• So, instead of (speaks in foreign language)

  • you say (speaks in foreign language).

  • - So a little diminutive.

  • - Yes exactly!

  • Which kind of eases everything a little bit.

  • - It softens it.

  • Yeah, so instead of using the words

  • please and thank you constantly,

  • it's like, it's interesting how you are

  • building into the language, and into the tone,

  • those kind of social cues.

  • And that is really hard for a new Spanish speaker.

  • I know for me, I still tend to,

  • if I don't think I can get the tone right,

  • maybe there is a lot of noise,

  • and I can't quite get it right,

  • I will use (speaks in foreign language),

  • just to kinda make sure that I'm not being impolite.

  • I know that there's been times when I have not used them,

  • and you've said "Oh, you didn't quite get the tone right,

  • it sounded like a command."

  • - But I mean, it is allowed

  • to say (speaks in foreign language)

  • you know, so you want to really, yeah, make it clear,

  • then go ahead, say (speaks in foreign language).

  • - Exactly. Okay rule number 10.

  • When you're eating at a Spanish table,

  • don't put your bread on your plate.

  • This was really interesting when I first moved here,

  • because we use bread constantly here.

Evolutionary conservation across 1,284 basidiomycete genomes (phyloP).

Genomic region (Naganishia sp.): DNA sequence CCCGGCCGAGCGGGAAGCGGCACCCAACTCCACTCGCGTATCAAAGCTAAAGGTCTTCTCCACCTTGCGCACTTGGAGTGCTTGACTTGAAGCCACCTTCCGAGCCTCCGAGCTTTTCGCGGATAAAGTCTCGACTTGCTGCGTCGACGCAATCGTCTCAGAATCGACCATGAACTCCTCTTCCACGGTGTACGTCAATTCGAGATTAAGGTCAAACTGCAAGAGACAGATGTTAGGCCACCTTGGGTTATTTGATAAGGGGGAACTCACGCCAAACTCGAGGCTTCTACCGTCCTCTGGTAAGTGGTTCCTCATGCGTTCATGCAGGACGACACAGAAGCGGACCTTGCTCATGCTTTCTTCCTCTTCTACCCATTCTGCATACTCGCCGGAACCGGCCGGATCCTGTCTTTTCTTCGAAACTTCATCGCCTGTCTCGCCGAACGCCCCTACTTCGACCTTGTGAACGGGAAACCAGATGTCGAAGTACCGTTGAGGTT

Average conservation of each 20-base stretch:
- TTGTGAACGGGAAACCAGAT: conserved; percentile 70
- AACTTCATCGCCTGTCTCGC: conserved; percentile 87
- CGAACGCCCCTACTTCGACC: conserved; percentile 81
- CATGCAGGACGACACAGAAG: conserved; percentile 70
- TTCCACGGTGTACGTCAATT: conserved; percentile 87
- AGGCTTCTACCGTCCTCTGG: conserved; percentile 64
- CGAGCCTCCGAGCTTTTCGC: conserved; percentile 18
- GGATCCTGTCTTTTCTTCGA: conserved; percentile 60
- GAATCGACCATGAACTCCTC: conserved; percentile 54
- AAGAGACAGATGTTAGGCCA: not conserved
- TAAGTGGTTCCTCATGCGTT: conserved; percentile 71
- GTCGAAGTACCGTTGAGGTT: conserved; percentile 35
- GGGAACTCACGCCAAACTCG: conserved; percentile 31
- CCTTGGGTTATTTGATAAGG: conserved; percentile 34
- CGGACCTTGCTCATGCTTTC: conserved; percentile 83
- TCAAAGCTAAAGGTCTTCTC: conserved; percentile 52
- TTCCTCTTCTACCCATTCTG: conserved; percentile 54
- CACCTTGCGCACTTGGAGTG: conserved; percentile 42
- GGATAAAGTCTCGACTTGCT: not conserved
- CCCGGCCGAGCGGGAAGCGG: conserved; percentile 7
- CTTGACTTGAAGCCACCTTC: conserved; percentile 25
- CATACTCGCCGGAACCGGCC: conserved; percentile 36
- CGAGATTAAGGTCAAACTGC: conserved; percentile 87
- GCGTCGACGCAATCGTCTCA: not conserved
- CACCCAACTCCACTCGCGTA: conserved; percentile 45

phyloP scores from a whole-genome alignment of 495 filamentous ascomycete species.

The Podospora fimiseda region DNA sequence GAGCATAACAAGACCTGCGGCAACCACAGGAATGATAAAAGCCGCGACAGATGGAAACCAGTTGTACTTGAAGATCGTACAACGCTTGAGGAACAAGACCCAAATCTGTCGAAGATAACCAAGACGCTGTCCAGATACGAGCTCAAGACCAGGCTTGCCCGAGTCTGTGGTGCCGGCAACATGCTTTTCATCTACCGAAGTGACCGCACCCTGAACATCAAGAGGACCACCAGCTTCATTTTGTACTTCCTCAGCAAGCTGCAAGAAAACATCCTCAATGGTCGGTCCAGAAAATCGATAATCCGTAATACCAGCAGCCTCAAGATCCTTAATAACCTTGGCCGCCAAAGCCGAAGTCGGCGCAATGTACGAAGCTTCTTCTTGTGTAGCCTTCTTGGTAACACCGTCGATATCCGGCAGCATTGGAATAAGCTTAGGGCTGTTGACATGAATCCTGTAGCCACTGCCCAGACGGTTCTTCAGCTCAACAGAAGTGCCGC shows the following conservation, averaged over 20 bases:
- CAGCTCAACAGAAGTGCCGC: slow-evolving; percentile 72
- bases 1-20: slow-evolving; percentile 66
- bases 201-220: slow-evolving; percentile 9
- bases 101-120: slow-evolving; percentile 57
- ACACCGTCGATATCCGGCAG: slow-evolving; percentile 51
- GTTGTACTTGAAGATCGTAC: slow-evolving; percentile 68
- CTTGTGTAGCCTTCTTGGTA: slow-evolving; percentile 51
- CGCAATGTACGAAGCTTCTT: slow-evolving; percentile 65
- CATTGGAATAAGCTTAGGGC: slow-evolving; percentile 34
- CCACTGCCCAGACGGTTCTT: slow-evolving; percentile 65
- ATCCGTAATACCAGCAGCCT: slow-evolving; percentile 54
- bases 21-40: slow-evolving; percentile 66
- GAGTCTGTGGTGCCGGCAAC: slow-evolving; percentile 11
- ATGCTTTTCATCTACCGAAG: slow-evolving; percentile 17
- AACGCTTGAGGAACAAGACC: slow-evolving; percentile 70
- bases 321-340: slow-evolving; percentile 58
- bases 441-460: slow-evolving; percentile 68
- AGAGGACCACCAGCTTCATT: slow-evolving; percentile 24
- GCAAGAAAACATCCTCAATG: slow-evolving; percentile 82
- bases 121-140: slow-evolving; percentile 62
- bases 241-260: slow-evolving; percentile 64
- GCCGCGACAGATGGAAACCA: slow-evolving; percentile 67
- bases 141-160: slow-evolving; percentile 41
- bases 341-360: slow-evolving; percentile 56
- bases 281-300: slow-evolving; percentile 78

• You know, bread is used to mop up food

  • and to push things onto your fork,

  • but I would often have a piece of bread,

  • and everybody has a piece of bread while they're eating.

  • And I would find a spot on my plate,

  • but we don't do that here right?

  • - No it's more, I guess that bread is considered

  • a utensil as well, in a way,

  • so, you put it next to your knife and fork.

  • Also, if you put it on your plate, it might get soggy,

  • so you don't want to be then using your hands

  • to pick out the bread and soak the things,

  • and it's all soggy.

  • - It's interesting, and I love how in the end,

  • the fact that we don't put bread on the plate

  • actually reflects the root of that,

  • is how we use bread differently here.

  • They say we use it as an utensil,

  • I think that's very cool.

  • I love it because it feels very medieval,

  • to have your big chunk of bread

  • sitting right on your table.